Earlier this year, I participated in a high school extracurricular event. Like most events, a COVID-19 vaccination and a negative test were required. An unvaccinated student from my school frantically tried to contact the event organizers, talk to our school’s principal, and discuss the situation with the trip advisors, all as the trip and registration date got closer and closer.
Despite his best efforts, he ended up not being allowed to attend.
As teenagers, we are being constantly told by parents, teachers and coaches to be self-reliant, responsible and independent. Despite this, teens are still not allowed to receive a COVID-19 vaccine without parental consent in New Jersey. Today teens are buying clothes, obtaining driver’s permits, and working in stores, but they still need their parents’ consent to protect their own lives.
Currently, not only are teens encouraged by the Centers for Disease Control to get the Pfizer-BioNTech COVID-19 vaccine, but they are also eligible for the Pfizer booster dose. Emergency use authorization was granted for those ages 12-17 by the Food and Drug Administration on May 11, 2020. Through time and testing, it has become clear that vaccines are safe for teens.
In New Jersey, minors can obtain contraception, mental health services, and abortions without parental consent, justified by the belief that denying any of these forms of care could negatively affect an adolescent’s life. The same is true of COVID-19 vaccines. Young adults have an increased rate of transmission in schools and the risk of spreading the illness to fellow students and teachers. If teens are not able to be vaccinated, they could become sick or even die. Adolescents may want to be vaccinated to protect themselves, their family, and their friends.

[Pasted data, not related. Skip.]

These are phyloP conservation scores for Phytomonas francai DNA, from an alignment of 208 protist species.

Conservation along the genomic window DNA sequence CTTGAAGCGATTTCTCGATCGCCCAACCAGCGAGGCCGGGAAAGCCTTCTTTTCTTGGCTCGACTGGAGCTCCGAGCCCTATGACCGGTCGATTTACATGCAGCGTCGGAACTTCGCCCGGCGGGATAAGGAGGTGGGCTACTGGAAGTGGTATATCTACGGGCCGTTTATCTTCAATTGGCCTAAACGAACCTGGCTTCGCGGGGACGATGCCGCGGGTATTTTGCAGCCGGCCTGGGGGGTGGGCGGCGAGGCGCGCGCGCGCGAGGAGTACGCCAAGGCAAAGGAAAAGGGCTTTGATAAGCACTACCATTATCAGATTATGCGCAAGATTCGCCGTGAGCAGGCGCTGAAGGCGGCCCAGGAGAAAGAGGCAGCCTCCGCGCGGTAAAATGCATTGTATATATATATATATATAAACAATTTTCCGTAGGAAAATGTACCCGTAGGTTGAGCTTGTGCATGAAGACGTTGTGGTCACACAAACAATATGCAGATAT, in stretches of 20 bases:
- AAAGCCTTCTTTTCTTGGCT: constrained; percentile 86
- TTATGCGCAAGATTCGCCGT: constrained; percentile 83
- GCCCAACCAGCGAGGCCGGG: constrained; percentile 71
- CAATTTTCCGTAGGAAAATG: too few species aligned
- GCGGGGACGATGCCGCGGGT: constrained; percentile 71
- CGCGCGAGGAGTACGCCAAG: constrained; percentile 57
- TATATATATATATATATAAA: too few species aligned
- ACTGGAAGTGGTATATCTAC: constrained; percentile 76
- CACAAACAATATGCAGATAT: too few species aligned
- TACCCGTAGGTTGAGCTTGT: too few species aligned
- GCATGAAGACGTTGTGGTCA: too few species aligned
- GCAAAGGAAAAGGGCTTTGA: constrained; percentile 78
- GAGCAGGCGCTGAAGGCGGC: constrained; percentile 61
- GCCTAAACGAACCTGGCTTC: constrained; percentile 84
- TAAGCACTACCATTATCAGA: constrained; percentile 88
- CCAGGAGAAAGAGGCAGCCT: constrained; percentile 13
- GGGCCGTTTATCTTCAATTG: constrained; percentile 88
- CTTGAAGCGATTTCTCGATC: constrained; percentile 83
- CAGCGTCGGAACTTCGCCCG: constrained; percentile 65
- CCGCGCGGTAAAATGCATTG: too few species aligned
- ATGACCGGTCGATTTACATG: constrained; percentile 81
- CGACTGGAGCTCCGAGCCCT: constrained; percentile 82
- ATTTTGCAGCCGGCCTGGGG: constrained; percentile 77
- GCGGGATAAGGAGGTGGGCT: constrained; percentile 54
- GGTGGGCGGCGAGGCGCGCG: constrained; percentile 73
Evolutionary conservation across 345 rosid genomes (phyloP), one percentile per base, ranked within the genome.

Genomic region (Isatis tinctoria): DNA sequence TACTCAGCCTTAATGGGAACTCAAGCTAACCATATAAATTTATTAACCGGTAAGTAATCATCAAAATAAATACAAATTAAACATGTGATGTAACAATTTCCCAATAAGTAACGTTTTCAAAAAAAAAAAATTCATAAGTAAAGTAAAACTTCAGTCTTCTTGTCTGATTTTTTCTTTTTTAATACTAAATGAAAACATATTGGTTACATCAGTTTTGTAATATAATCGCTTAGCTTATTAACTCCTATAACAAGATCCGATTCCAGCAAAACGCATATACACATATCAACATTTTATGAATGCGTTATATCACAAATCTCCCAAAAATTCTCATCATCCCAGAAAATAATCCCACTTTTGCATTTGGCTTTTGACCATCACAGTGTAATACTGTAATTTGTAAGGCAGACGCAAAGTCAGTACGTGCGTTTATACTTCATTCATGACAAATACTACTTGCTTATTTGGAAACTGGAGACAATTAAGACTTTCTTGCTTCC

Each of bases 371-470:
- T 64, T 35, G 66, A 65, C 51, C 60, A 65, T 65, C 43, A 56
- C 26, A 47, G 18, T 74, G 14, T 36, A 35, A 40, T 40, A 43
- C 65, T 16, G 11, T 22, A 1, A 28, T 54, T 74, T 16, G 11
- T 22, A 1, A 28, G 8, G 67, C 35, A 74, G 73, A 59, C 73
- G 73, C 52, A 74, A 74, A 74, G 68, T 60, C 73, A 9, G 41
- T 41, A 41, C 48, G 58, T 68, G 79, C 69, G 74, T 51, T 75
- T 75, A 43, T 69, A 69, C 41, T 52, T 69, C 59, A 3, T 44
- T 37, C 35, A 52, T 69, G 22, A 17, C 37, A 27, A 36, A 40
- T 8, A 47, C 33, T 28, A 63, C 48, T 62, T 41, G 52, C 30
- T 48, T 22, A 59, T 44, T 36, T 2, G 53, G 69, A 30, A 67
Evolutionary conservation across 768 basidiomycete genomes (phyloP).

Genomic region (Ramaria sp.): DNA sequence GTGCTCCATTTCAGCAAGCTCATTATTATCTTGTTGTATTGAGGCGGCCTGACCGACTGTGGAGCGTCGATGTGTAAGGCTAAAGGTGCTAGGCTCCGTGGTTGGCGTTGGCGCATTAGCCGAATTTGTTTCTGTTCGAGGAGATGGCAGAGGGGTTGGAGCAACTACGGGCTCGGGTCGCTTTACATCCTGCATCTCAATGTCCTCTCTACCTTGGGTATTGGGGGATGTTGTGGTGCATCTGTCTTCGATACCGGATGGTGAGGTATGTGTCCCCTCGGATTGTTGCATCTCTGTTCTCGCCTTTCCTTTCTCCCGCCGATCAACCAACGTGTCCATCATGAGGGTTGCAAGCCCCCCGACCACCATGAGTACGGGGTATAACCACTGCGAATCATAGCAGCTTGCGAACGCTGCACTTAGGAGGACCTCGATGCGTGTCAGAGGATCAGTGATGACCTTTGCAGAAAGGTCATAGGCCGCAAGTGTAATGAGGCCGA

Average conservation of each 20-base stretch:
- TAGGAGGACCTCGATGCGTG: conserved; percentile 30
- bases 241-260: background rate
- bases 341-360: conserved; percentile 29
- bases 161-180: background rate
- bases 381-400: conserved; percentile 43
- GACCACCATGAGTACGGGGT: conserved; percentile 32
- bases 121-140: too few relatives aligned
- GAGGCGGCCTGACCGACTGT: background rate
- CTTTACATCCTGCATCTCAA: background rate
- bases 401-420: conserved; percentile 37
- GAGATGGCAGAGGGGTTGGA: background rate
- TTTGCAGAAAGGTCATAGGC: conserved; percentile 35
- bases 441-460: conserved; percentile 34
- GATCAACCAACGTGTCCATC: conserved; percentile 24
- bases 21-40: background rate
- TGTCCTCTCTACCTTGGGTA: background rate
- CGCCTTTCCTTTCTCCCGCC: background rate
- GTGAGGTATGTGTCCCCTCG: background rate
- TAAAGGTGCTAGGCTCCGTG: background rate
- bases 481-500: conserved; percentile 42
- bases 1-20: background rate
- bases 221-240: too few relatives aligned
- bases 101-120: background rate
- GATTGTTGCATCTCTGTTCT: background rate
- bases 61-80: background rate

In addition, teens often are exposed to more transmissible diseases through school and extracurricular activities. Unlike many working adults who can work remotely or socially distance in office environments, students gather in classrooms, hallways, lunchrooms, and outside of school. According to a Gallup poll, 9 in 10 remote workers want to maintain remote work to some degree, yet most parents pushed for full in-person learning for teens as soon as possible, citing the negative health effects of remote learning. This could mean that in the future students are more exposed to diseases and would therefore be more in need of access to booster shots and continued protections against COVID-19.
Parents opting to not vaccinate their children may argue that teens’ brains are not developed enough to make smart decisions. However, research shows that by the age of 14, minors’ reasoning begins to nearly match adult decision-making, weighing in favor of supporting minors’ autonomy to make vaccine decisions as it would not only advance their health, but also the health of those around them.
In a recent survey of middle and high school students, over two-thirds believed that there should be vaccine mandates of some sort in schools. If so many teens feel this way, it only makes sense for them to be able to make the choice to get vaccinated.
COVID-19 serves as a startling wake-up call to the implications of vaccine consent laws. Ultimately, teenagers are stripped of their medical autonomy as a result of policies that require parental consent for vaccinations. Government figures have urged the public to do their part throughout the pandemic and get vaccinated. Why should teenagers be excluded from doing their part if their parents think differently?
In the wake of the pandemic, there is no better time to act on this issue. Encouraging local representatives to initiate public policy changes to lower the vaccine consent age is the first step toward ensuring the well-being of the nation’s youth.
Arnuv Batra of Edison is a sophomore at the Middlesex Academy for STEM majoring in Electrical Engineering. He is a 2022 Governor’s STEM Scholar and passionate STEM student who hopes to further pursue Electrical Engineering.
Tamara Kasikovic of Matawan is a junior at Old Bridge High School, a 2022 Governor’s STEM Scholar, a previous NASA intern, and a prospective computer science major.